It’s time we rethink business travel to reduce emissions

March 14, 2023

Can people do their jobs without business travel?

The coronavirus pandemic forced a temporary halt in business travel and many in-person meetings. But before the pandemic, “demand for air travel had been growing at a rate that outpaced decarbonization efforts. Individuals and organizations were struggling to reduce air travel in an effort to limit global temperature rise to 1.5°C above preindustrial levels,” notes the World Resources Institute (WRI) working paper, “Business Air Travel and Climate: Changing Behaviors Before, During, and Beyond the COVID-19 Pandemic.”  

Sustain.Life can calculate the emissions from your business travel

Request a demo
Sustain.Life Leaf Logo

– Pre-pandemic demand for air travel—and its associated emissions—had been growing at a rate that outpaced decarbonization efforts, to the point where it hampered our ability to limit the global temperature rise to 1.5°C above preindustrial levels.

– Business travel—including local and long-distance trips for meetings and events—accounts for 20% of all domestic travel.

– Before the pandemic, business travel accounted for 26% of total travel spending, whereas, at the end of 2021, it represented just 14% of travel spending.

– A report found that only a third of companies have a sustainability program that includes business travel in their sustainability reporting or initiatives.

– With a switch to a remote workforce, a typical U.S. employer can save an average of $11,000 per year for each employee that commutes just half the time.

– A first-class ticket on a long-haul flight emits about four times as much as an economy ticket.

Remote work’s impact

In the past couple of years, companies have gotten used to less business travel, more remote work, and more virtual meetings. However, at some companies, those practices are returning to their pre-pandemic “normal”—for example, Google, Microsoft, and Apple have been bringing people back into the office. The return to the office has caused some blowback. At Apple, employees have written letters opposing the decision.  

But other companies are taking this disruption as an opportunity to rethink how they work. For example, Airbnb has shifted to a “live and work anywhere” model. The company now allows employees to work from home or the office or to move anywhere within their country without a change in compensation.

The transition to a fully remote workforce reduces costs and a company’s carbon footprint by circumventing rent, the need to keep facilities running, and eliminating commutes. Global Workplace Analytics estimates that a typical U.S. employer can save an average of $11,000 per half-time commuter per year.

But what about business travel and sustainability?

Business travel is often the single largest line item on both an individual’s and company’s carbon balance sheet. In the U.S., transportation is responsible for 27% of greenhouse gas emissions.

If people can do their jobs well and be productive without being in the office, does that mean they can also do their jobs well and be productive without business travel? It might. Public perception of business travel has changed, according to the WRI working paper. WRI surveyed its staff of 1,400+ before the pandemic and in July 2020. It found that more than 60% said virtual meetings are more feasible and effective than they previously thought. More than 70% of the most frequent travelers said so.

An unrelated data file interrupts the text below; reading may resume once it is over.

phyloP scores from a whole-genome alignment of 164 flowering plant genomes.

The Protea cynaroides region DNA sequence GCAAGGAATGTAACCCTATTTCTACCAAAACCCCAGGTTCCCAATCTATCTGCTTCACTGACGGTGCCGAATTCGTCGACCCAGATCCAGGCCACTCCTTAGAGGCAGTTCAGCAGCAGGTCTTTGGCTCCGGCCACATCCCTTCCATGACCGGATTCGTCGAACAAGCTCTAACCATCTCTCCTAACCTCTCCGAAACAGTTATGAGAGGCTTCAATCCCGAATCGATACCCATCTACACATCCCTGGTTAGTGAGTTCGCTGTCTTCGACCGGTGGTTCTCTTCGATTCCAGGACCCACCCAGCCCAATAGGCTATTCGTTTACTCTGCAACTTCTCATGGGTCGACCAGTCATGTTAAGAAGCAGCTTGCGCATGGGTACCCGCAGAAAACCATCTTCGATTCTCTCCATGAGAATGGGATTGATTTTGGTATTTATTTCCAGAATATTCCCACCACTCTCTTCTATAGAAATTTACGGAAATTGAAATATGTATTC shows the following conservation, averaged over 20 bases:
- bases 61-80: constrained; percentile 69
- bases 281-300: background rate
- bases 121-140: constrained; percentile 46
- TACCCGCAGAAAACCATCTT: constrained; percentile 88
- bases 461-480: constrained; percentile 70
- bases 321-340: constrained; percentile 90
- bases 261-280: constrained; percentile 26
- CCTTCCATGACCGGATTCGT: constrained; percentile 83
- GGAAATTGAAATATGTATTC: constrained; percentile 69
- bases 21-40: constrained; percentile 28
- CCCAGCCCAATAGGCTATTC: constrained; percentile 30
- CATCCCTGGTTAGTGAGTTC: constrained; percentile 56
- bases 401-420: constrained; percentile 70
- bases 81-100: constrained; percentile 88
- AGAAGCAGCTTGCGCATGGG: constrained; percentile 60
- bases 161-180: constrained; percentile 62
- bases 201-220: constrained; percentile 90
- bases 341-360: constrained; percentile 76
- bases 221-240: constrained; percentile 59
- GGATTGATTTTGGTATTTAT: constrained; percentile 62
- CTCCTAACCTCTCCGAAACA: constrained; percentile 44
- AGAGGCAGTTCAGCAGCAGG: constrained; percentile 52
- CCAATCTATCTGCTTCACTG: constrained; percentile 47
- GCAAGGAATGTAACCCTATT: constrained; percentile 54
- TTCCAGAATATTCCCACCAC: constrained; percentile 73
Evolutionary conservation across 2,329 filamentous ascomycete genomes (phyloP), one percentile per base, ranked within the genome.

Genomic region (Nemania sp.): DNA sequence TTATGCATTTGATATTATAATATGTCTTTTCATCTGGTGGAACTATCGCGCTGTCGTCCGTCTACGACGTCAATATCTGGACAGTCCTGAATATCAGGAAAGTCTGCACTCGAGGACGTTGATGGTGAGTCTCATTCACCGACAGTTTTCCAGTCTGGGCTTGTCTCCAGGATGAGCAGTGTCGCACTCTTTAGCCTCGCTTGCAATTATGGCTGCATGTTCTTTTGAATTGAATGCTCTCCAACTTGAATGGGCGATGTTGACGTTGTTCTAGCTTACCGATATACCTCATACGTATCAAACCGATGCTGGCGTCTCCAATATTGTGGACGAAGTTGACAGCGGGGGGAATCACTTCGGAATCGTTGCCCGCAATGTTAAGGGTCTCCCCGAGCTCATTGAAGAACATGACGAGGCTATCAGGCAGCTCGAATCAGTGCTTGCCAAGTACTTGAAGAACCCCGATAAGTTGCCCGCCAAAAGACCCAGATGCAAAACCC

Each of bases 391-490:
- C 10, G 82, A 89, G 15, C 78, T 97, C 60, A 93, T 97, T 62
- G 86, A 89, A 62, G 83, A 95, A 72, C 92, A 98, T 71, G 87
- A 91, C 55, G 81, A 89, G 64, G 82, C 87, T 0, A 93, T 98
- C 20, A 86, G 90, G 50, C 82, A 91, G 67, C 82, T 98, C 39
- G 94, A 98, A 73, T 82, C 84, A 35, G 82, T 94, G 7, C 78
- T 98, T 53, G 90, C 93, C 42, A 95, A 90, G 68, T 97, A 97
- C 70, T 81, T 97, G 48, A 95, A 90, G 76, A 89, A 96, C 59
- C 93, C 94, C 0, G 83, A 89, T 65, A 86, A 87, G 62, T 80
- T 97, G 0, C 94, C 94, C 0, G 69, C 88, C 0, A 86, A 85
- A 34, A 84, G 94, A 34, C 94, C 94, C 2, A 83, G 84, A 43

WRI also looked at several other organizations in another paper, “Business Travel GHG Emissions Analysis.” “Overall, from this collective group of about eight nonprofit organizations with a global presence, we’re seeing that the pandemic […] has really changed in a significant way how people think about meeting and conducting business, building relationships, doing the work that they do—whether it’s about reducing commute or air travel,” said WRI Global Sustainability Initiative Lead Shengyin Xu, who is a coauthor of both working papers.

While both WRI papers focused on nonprofit organizations, they point out some industry-agnostic concerns that employees raised. Many respondents said that certain types of business travel are easier to replace with virtual alternatives. Project management, speaking engagements, and conference participation can be done virtually, they said, but activities like building relationships and collecting data are harder to do remotely.  

The paper suggests the strategic reduction of business travel in a way that also considers equity. “Organizations might explicitly set up a progressive travel reduction effort by encouraging ambitious but strategic reductions for frequent travelers whose travel can be substituted (either with fewer trips or with virtual replacements) and smaller reductions for staff who travel infrequently, like junior staff and staff from less resourced programs or other groups who have not had the opportunity to benefit from the networking opportunities that can come with travel.”

Today’s reality

Before the pandemic, business travel spending accounted for 26% of total travel spending, compared to 14% at the end of 2021, according to the U.S. Travel Association. But in the past several months, business travel has started to ramp back up. “We’re also seeing, using global trend data, this increase in air travel internationally, and we’re almost getting to the level of pre-pandemic travel in a quiet way. So what I think we’re seeing is the subtle return to traveling,” Xu said.